How is it possible that the price of Herbalife stock could jump about 30% before, during, and after the publicly announced presentation of William Ackman on nutrition clubs last Tuesday and, today, swing between $69 and $59 based on a routine earnings report? To add to the uncertainty, an article by Herb Greenberg today raised questions about China’s view of another MLM company USANA. Your chart on second quarter HLF metrics shows a positive 38% year to year change in China (and a 1% drop in the US).

    It seems to me that the vaunted US investment community hasn't the slightest idea about the legal integrity of a company in which it is investing its, and other people's, money – a company that has been on the public market, with essentially the same marketing plan, since 1986.

    It has been my contention http://seekingalpha.co... that the regulatory authorities, namely the Federal Trade Commission, have failed to provide even a rudimentary legal standard by which Herbalife, and other similar offerings, could be rationally evaluated. It is difficult for me to understand why greater clarity has not been demanded in respect to an industry that brings in $30 billion in annual revenues and $150 billion internationally, with reported loss ratios approaching 99%.

    My concern is not so much for the investment community as for the victims of these pyramid schemes, who burn while Wall Street fiddles. My hope is that those on either side of this issue will demand an immediate regulatory response, one is which overdue by about 30 years. Case law exists which, if properly evaluated in a context of protecting vulnerable victims, could provide the applicable legal standards - which should also be of value to investors that would rather profit from meaningful information rather than hype. The Obama Administration owes nothing less than full attention to this exploitative process of the most vulnerable.
    Jul 28 11:11 PM | 5 Likes Like |Link to Comment
  • Amorality, Ligon, Omnitrition And A Diamond Studded Fraud [View article]
    When I submitted my article to SA on Monday, http://seekingalpha.co...
    quoting a letter asking the FTC to create some explicit standards regarding pyramid offerings, I didn't realize its relevance to the Ackman presentation on Tuesday. My general thought was that HLF would drop significantly after the presentation but that the overall issue of pyramid illegality would be lost in the shuffle and, with a blip, business would continue as usual.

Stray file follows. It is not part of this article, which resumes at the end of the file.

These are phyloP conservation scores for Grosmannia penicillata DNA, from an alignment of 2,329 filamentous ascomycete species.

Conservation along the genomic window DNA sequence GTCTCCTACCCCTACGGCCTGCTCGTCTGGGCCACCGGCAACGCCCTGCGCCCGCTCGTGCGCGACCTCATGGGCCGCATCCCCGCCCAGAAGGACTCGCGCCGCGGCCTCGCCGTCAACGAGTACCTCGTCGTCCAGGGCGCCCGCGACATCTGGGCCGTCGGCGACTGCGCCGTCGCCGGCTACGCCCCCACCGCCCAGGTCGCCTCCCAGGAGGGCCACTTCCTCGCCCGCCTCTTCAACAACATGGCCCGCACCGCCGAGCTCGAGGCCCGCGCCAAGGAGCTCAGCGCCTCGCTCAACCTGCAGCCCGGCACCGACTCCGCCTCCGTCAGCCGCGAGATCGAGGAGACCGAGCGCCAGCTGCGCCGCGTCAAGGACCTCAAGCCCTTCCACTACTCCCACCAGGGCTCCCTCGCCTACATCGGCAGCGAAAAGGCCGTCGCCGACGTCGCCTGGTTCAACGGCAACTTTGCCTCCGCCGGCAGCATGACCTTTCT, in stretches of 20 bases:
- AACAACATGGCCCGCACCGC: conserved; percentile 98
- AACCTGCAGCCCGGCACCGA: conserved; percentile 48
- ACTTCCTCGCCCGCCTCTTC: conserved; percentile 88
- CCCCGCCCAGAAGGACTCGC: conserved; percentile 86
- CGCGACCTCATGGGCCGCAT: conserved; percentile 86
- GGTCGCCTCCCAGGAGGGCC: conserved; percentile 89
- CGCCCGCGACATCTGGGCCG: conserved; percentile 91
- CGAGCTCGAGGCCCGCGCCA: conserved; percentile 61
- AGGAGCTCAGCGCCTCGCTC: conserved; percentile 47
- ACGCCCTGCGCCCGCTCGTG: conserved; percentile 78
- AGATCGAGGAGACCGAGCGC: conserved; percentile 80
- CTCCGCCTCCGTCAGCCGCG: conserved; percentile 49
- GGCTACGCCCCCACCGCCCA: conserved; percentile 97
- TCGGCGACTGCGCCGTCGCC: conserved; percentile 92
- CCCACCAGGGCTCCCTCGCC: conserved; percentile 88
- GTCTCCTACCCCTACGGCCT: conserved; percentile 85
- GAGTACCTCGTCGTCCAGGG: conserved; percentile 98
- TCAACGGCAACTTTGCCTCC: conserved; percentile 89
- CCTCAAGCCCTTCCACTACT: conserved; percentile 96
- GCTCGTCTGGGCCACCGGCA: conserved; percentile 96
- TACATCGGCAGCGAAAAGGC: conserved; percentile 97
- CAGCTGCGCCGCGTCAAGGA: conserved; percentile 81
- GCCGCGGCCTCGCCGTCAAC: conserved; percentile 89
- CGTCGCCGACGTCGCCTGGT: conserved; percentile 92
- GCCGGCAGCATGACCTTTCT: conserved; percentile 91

In fact the stock, starting -5% down, jumped about 30%. One very clear message delivered is that the market is totally confounded when it comes to the issue of the legality of pyramid offerings. From an investor’s standpoint, this should be unacceptable. Given that pyramid plans bring in about $30 billion annually, and many are listed on US stock exchanges, it would seem derelict that the Federal agency charged with overseeing these offering has failed to provide clear legal standards. It has had over 30 years, and full statutory authority, to do so.

    As stated in my article, the FTC has maintained an ad hoc position on pyramids, in other words it has no specific criteria or standards which define the ‘bright line’ of illegal conduct in this area. It more or less says that it will look at a particular company and decide after in-depth investigation whether it is a pyramid. This creates several problems.

    First, the practical effect is that any company not pursued by the FTC is presumed legal, since there is no objective way to determine otherwise. Most major companies, such as Amway, Nu Skin and Herbalife operate under this presumption.

    The second problem is that prospective participants and investors have no practical means of determining whether or not they are participating or investing in a legal enterprise, a fact made clear by yesterday’s 30% jump (and today’s 3% drop). The FTC has stated that there is no 'bright line' so it leaves decision information, unless there is litigation, to promoters, on either side of the issue, who often have the resources to affect investor opinion.